Any reasonable person would have called it quits at that point, and I did. I didn’t just give up on that six-month relationship but on dating in general. Clearly, I wasn’t cut out for it. If I wasn’t attracting losers, I was at least failing to discern them in the wild, and either way, it wasn’t a test I could stand to fail again.
The thing I didn’t realize when I retired from dating, though, was how much happier it would make me. Reading through profiles and trying to engage men who are still single but “open to kids” at age 45 and older took time and patience that I just did not have. And more important, it wasn’t any fun.
I was wasting time on dating. The way I saw it, my energy was better spent on things with a higher rate of return. So I took on more assignments at work, spent more time making my kid pancakes the shapes and colors of his favorite cartoon characters, booked travel and cultivated a few new hobbies—all the cliche post-breakup stuff that is supposed to make newly single women happier.
There’s a reason it’s a cliche, though: It works.
Coming of age (again)
With my new mindset, I had something of a second coming of age. I wasn’t constantly trying to be happy or successful at work—I was happy and successful and fulfilled.
At the end of that awful, awful year, I sat down at my computer to figure out my taxes and stared in awe at the number at the bottom of my spreadsheet. I couldn’t believe I’d had the highest-earning year of my life, especially when I spent so much of it grappling with depression and loneliness.
I’d also won an award for my work, with a medal and everything. I completed my first solo home renovation project, painting and redecorating the bathroom and even wiring a new light fixture. I pulled off a homemade escape room birthday party for my son.
When I flip through my phone’s camera roll, I can’t believe all the new things I’ve tried and adventures I’ve been on—all totally alone. I visited a wolf sanctuary. Took a class at a circus school. Dove off a diving board for the first time ever. I commissioned art for myself, started learning sign language, traveled to both Portlands (Maine and Oregon), hiked vertical cliffs in the Arizona heat and sailed the Caribbean.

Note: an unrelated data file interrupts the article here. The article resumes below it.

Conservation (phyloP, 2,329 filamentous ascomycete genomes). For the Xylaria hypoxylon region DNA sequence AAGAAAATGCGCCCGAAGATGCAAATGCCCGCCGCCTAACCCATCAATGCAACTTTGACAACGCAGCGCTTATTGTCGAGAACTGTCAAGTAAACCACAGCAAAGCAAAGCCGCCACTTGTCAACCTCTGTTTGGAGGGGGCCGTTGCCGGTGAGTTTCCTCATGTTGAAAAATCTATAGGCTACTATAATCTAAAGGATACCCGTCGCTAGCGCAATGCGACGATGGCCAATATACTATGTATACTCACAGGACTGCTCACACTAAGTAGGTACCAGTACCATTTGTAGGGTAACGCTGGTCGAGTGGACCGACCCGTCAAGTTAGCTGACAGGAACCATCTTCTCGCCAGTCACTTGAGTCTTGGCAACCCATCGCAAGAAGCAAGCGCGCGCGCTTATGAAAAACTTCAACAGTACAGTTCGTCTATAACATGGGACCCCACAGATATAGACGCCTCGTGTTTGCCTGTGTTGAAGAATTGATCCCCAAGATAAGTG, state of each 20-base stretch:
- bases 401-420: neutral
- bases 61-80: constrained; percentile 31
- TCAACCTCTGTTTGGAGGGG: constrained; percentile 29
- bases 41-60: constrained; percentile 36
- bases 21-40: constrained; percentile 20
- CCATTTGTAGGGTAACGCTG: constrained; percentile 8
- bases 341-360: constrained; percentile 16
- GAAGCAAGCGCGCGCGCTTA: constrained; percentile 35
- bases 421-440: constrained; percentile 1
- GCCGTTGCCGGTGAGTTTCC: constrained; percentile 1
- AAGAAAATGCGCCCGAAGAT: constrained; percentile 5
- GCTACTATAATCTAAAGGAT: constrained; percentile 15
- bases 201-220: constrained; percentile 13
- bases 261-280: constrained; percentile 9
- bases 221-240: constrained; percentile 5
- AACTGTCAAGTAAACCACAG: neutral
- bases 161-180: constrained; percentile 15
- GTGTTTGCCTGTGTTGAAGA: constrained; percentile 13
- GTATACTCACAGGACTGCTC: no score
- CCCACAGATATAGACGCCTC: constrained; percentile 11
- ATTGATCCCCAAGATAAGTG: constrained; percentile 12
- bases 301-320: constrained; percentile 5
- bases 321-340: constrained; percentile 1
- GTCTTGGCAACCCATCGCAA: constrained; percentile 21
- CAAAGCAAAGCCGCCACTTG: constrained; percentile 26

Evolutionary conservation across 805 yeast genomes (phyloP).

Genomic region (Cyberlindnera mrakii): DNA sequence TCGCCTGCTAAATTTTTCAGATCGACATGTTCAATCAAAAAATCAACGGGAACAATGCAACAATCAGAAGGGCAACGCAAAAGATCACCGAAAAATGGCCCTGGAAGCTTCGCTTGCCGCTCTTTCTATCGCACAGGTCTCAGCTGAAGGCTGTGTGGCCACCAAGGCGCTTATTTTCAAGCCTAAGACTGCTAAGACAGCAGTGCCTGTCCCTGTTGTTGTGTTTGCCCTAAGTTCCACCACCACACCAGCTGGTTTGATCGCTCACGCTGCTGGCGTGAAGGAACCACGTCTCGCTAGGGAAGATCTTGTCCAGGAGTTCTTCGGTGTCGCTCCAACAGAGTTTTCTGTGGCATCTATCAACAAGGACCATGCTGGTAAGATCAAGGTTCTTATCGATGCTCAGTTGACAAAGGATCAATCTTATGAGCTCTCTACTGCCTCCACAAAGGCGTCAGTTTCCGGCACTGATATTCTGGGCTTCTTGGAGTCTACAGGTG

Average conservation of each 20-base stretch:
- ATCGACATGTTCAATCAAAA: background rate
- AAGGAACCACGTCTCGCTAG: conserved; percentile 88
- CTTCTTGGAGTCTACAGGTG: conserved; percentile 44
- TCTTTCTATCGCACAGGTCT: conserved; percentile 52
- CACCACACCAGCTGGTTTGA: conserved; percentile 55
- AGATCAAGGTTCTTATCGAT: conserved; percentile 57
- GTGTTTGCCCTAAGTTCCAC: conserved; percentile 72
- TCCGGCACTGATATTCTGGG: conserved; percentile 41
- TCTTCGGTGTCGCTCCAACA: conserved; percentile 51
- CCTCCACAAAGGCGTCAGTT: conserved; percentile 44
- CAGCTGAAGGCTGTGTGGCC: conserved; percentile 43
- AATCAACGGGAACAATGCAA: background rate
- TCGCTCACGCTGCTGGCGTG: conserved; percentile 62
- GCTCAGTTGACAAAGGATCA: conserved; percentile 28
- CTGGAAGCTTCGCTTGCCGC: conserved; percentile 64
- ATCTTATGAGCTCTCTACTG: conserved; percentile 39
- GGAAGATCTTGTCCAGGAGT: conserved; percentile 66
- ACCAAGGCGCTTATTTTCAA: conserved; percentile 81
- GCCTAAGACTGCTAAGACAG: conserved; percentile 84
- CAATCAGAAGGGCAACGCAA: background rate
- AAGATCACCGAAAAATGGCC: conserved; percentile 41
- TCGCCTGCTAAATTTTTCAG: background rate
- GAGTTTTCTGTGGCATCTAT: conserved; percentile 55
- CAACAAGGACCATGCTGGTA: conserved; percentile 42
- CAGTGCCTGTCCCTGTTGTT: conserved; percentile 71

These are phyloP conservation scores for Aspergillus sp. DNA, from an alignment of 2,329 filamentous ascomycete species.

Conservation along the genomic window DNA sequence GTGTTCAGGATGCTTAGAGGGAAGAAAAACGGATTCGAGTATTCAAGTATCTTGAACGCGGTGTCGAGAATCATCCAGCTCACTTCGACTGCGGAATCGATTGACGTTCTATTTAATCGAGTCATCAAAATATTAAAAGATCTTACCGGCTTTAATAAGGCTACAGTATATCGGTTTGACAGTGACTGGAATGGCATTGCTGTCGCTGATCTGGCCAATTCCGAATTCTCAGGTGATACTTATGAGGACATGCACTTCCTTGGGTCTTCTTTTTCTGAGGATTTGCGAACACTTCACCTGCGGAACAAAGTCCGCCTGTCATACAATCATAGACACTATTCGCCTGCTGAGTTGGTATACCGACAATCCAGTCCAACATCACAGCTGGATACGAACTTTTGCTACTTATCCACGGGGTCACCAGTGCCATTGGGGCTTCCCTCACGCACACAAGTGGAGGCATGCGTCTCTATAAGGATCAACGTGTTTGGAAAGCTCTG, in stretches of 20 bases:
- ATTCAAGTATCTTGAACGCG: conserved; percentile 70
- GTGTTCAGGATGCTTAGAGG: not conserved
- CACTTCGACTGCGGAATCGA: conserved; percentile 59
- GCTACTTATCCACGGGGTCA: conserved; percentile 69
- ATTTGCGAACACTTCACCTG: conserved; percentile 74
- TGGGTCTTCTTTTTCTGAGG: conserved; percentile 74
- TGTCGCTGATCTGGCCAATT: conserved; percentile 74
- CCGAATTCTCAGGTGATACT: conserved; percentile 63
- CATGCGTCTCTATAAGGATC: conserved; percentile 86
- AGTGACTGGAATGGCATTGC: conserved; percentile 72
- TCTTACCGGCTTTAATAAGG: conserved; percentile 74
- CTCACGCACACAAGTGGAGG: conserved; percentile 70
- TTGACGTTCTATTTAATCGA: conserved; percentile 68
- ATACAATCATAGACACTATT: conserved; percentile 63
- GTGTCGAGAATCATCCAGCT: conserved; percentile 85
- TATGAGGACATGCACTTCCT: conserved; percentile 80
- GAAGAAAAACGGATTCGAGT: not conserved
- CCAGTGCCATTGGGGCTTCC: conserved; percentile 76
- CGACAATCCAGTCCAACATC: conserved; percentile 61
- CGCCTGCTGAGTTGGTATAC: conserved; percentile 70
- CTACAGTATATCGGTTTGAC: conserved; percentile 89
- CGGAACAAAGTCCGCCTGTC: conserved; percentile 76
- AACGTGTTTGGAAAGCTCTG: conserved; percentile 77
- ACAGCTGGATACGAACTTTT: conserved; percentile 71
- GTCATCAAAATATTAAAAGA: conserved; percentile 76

I read books (actual novels, not just self-help books!), spent time with friends and hiked hundreds of miles with my dog through newly discovered trails. I reaped the many benefits of volunteering by donating blood, time and money to causes I believed in. And I went to bed every night feeling a deep sense of calm satisfaction in my soul.
Slowly, my natural positive attitude and faith in humanity returned. Best of all, I regained faith in myself. While I absolutely look forward to becoming a cat lady someday, I don’t hate relationships or people who are happy in them. And I still think romantic love is something to aspire to.
Indeed, studies show a link between marriage and happiness. Still, there’s a trick to making single women happier, and it has to do with community. When researchers looked at the happiness levels of married and unmarried people, they found that unmarried folks were more likely to socialize with others, and that socialization was strongly connected to happiness.
What I’ve come to realize is that I don’t need a romantic relationship to avoid loneliness or to feel fulfilled. I am very content. For the first time in my life, I treat myself the way I’ve always treated others. I put myself first, buy myself the finer things and always, always save the biggest, best piece of cake for myself.
- Applied Research in Quality of Life: “Social Capital, Happiness, and the Unmarried: a Multilevel Analysis of 32 European Countries”